What is the probability that random variable $x_1$ is maximum of random vector $X=(x_i)$ from a multivariate normal distribution?

Given a $n$-dimensional multivariate normal distribution $X=(x_i) \sim \mathcal{N}(\mu, \Sigma)$ with mean $\mu$ and covariance matrix $\Sigma$, what is the probability that $\forall j\in {1,\ldots,n}:x_1 \geq x_j$?


The question reads to me like the OP was asking when $U = (X,Y,Z)^{\mathrm{T}}$ are jointly normal then what is the probability $P(X \geq Y \mbox{ and } X \geq Z)$?

For that question we could look at the joint distribution of $AU$ where $A$ looks like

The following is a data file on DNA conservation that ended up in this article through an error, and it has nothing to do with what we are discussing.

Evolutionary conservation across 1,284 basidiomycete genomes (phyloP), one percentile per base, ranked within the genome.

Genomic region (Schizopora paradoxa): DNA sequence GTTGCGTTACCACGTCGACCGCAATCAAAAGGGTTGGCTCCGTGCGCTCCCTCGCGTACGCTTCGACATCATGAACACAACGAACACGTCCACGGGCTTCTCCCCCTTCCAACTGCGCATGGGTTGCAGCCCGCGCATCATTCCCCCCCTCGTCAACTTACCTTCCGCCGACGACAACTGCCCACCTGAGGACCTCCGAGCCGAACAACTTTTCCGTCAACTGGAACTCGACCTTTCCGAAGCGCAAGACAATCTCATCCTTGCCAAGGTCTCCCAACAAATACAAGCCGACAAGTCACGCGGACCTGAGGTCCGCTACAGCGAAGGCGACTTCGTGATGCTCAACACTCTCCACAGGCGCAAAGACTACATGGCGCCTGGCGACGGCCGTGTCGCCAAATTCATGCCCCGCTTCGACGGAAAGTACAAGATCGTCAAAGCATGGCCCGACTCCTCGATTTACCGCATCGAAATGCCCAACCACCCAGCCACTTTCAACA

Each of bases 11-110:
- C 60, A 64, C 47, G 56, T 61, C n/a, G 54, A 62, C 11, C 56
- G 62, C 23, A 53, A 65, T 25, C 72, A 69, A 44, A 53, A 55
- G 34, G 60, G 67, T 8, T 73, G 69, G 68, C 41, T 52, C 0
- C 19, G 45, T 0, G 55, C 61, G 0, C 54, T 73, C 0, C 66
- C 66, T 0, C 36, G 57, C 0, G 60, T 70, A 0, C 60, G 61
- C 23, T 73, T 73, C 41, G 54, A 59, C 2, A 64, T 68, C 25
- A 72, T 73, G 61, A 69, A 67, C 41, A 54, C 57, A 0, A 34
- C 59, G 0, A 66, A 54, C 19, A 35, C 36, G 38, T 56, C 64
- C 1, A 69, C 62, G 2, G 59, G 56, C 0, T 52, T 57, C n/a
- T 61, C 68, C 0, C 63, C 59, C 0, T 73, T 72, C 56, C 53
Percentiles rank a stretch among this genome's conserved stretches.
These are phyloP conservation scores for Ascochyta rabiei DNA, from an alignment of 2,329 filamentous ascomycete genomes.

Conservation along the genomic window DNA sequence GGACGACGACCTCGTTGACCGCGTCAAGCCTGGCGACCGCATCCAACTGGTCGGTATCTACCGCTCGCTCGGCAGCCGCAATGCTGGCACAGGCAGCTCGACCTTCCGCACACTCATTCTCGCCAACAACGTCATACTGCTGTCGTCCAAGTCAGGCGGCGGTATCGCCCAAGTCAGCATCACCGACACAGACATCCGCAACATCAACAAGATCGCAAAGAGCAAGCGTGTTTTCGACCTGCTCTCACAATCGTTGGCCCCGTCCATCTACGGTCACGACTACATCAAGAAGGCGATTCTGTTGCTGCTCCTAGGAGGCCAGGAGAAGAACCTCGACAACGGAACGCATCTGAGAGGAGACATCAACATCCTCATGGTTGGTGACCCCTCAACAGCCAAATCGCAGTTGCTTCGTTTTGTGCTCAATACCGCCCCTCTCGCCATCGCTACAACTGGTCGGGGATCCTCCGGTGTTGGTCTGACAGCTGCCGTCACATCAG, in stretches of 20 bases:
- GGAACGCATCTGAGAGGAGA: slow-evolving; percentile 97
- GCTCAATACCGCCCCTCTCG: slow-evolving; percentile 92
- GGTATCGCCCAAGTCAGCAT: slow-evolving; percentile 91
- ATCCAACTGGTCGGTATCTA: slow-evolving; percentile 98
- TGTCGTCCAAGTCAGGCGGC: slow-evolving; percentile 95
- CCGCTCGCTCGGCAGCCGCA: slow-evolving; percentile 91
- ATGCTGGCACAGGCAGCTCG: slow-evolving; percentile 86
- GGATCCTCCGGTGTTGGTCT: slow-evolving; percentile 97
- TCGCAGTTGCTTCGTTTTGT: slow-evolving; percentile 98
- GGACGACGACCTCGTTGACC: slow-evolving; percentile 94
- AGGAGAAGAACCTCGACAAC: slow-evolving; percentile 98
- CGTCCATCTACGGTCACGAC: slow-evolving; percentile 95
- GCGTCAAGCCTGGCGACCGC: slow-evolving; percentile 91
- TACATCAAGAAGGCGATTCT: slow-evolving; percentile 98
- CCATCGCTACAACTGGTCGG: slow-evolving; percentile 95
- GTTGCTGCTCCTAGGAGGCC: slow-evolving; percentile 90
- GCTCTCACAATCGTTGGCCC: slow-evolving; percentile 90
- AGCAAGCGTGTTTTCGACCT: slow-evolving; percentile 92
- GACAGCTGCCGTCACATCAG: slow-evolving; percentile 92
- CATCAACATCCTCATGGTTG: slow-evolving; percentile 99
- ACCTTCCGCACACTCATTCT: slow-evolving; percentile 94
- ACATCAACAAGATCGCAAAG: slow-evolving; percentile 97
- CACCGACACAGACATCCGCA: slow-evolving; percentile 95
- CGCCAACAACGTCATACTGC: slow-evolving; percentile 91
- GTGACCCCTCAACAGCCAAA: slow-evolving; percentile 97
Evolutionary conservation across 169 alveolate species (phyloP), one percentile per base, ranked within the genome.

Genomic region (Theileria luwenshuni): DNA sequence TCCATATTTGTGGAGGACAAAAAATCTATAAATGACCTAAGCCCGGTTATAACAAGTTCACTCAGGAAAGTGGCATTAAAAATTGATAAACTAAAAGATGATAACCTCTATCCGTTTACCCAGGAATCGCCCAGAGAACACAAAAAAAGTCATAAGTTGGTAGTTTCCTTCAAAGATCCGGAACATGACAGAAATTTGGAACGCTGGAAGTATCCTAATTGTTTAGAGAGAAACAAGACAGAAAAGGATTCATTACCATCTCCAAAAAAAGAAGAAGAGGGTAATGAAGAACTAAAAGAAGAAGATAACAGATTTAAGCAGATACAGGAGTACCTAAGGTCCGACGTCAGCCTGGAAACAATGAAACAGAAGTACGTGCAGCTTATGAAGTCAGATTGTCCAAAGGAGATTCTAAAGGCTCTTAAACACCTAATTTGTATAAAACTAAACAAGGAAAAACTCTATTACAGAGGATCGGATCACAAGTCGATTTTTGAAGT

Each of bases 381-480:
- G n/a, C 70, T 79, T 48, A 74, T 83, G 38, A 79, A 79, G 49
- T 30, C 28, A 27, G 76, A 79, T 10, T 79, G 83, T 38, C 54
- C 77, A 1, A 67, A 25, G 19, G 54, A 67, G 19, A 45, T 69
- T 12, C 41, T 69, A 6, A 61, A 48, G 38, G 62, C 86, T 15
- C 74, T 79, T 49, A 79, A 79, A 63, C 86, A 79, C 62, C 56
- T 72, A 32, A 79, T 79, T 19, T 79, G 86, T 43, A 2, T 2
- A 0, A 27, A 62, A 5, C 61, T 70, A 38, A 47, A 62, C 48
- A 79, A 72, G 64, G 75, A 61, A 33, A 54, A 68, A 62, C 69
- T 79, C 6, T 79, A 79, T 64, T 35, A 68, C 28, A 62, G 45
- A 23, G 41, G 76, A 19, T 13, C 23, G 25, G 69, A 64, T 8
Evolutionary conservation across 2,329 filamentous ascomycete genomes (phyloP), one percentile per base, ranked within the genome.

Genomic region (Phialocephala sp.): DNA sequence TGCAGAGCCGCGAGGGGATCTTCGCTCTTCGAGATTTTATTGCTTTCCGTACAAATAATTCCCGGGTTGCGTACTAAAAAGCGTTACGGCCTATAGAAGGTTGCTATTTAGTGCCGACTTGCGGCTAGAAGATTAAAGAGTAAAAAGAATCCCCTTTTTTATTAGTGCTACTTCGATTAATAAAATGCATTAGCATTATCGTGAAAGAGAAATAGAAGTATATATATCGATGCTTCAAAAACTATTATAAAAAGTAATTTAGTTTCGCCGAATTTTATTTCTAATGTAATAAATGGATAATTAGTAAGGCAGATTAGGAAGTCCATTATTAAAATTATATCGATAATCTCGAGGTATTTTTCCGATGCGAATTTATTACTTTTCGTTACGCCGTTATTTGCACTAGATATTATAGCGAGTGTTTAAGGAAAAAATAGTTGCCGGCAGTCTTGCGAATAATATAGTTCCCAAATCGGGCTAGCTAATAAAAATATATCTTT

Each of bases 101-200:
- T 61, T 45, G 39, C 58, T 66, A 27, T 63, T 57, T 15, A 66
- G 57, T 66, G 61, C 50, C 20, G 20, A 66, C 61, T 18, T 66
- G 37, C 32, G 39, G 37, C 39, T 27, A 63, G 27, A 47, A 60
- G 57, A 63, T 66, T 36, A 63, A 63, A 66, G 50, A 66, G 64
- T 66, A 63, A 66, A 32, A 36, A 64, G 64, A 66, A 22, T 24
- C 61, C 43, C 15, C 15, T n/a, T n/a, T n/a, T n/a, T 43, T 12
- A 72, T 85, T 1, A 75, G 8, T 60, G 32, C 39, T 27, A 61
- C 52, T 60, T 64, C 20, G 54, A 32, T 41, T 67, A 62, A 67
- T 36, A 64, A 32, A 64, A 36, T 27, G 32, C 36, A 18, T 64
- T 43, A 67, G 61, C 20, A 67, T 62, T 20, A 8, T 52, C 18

1 & -1 & 0 \newline
1 & 0 & -1
Of course, $AU$ is also jointly normal with mean $A\mu$ and variance-covariance $A\Sigma A^{\mathrm{T}}$, and the desired probability is $P(AU > \mathbf{0}_{n-1})$. We could get this in R with something like


Mu <- c(1,2,3)

S <- rwish(3, diag(3))  # get var-cov matrix

A <- matrix(c(1,-1,0, 1,0,-1), nrow = 2, byrow = TRUE)

newMu <- as.vector(A %*% Mu)
newS <- A %*% S %*% t(A)

pmvnorm(lower=c(0,0), mean = newMu, sigma = newS)

which is about 0.1446487 on my system. If a person knew something about the matrix $\Sigma$ then (s)he might even be able to write something down that looks like a formula (I haven’t tried, though).

Source : Link , Question Author : gregor , Answer Author : Community

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